I am very excited to let you all know that I will have a solo show of my photography at this year’s The Works Art & Design Festival here in Edmonton. If you’re not from Edmonton, The Works is a large festival that runs for a couple of weeks in the summer, with artists from all over the world displaying their work in various downtown venues. My show will be displayed at City Hall from the start of the festival on June 23 through to July 5 and there will be a reception for my show from 2-3pm on Saturday the 2nd of July.
As for the work itself, it is much different in content than my usual landscape and nature photography, but I think that my personal photographic style still shows through quite a bit. The exhibition will be twenty large prints of images I made last August when smoke from large forest fires in BC shrouded the refineries just east of Edmonton (and everything else in central Alberta) in a dense, orange haze. I wrote an entry about it at the time (click here), but haven’t shared any of these images since then. I am busy setting up a new website for this collection (it just doesn’t fit on this site), and I’ll post here once it’s up.
*UPDATE* The exhibition is now up! Thanks to the whole Works crew that did such a great job—it looks terrific. While The Works Festival isn’t “on” yet, if you’re downtown you can drop by City Hall and have a look at the prints on display. I would really appreciate hearing your reactions and comments—either here (by leaving a reply below), by contacting me personally, or in person at the show reception on July 2nd.
I took this photograph during a beautiful lunch-time walk through the Whitemud Ravine. Although it was mid-day, because of the season the light was angled low and filtered through a very light haze, giving it a warm tone. It’s unusual to see warm-toned colours much during the winter, but if you catch it just right they can add an interesting mood to an image.
After a couple centimeters of fresh, powdery snow, I went for a walk at the Strathcona Science Park along the North Saskatchewan River. In one area there were nearly a dozen spots where a magpie had dropped into the snow, leaving these beautiful impressions of its wing tips and long tail—thrown into beautiful detail by the low angle of the sun these days. I couldn’t tell what it was after under the snow, and I didn’t see any other magpie tracks outside of this one small area. If you have ever seen something similar, I’d love to hear you think this bird might have been up to.
A good friend of mine recently asked if I had a photo of a mountain ash tree, and this one sprang to mine. I took this photo in January 2004, having just traded in my film camera for my first digital SLR camera. I still remember the walk—it was a classic sparkly, crisp, bright Edmonton winter morning. This is one of my best-selling christmas card images, so I thought I’d share it, and wish you all the best for the holidays and in the new year.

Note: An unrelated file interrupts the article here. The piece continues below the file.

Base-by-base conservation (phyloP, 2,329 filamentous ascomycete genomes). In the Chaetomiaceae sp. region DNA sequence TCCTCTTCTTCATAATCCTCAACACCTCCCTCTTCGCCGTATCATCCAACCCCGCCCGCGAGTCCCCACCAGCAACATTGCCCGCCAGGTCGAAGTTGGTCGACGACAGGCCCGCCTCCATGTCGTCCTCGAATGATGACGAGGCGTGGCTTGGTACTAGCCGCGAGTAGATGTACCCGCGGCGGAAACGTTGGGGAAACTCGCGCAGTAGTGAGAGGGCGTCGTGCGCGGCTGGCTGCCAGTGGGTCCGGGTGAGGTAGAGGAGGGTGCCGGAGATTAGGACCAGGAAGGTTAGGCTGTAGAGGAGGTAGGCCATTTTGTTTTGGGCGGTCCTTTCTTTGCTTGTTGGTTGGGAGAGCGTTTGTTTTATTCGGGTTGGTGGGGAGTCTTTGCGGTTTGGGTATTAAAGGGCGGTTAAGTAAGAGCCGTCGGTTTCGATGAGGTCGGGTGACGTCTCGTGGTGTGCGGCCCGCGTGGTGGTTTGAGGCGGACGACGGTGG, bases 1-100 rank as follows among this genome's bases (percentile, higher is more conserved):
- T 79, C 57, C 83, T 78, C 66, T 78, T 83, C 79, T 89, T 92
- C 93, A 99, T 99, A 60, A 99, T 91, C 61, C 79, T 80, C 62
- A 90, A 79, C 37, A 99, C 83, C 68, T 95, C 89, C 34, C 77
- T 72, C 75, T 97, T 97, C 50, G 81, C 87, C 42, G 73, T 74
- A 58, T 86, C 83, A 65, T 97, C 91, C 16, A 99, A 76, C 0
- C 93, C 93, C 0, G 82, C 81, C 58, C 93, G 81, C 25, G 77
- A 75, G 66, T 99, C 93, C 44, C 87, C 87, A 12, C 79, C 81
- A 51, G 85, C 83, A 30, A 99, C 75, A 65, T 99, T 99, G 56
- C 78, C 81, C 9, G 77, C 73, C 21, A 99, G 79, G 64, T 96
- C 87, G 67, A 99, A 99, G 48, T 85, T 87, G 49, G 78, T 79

This past year I upgraded my camera to the Canon 5DmkII, it’s a terrific camera that I’m very happy with, and one of the neat tricks it does is shoot high definition video. I don’t shoot too much video—I’m a stills photographer at heart, regardless of what the camera can do—but it is fun to try once in a while.
I took this short video this past week during the cold snap—it shows a small flock of Common Goldeneye (Bucephala clangula) ducks swimming in the river then taking off and flying, landing again a ways upriver. The ducks dive briefly under the water surface a couple of times before flying—my best guess is that they’re “de-icing” their wings (it was about -35° C that morning).
You can push the fullscreen button (four outward arrows at the bottom-right of the video) to view it larger, or follow the link to watch a high-definition version at vimeo.com.
That’s “cold” with a capital “C”. An arctic air front descended on the prairies, sending the temperature to extreme lows and sending all reasonable people safely indoors—the landscape photographers however, grab their cameras and head out. I find that when it gets below -30° C you can actually see how cold it is. The light is exceptionally clear, the frost on the grasses and shrubs accumulates and holds on tight, and the air seems to literally freeze—there is often an ice fog lying low to the ground, providing photographers a pale frosty blue/white background. If you’re well dressed, careful, and have a spare battery for your camera in your warm pocket (for when the first one freezes), it’s a beautiful time to be out capturing the landscape in a state that not many people get to experience.
This afternoon I went out for a walk at the Cooking Lake-Blackfoot Provincial Recreation Area. I spent several hours happily walking the Lost Lake/Islet Lake trails in unseasonably warm weather, but with a flat, grey layer of drab altostratus cloud overhead. That is to say, there weren’t many good photographic opportunities. As I was driving home, however, the sun snuck through a gap in the cloud just above the horizon–with stunning effect. I had to pull over to watch the–all too brief–colours spread across nearly the whole sky, and of course, take some photographs. I find this type of sky can be very hard to get a good exposure, where it’s not too dark but the highlights (especially the yellows) aren’t blown out or over-saturated, leaving detail-less areas within the wispy strands of cloud. I think this one turned out quite well, and I really like how the pattern of the cloud could be easily mistaken for fire, which is just what the sky looked like for a few minutes–aflame. I hope you enjoy it too.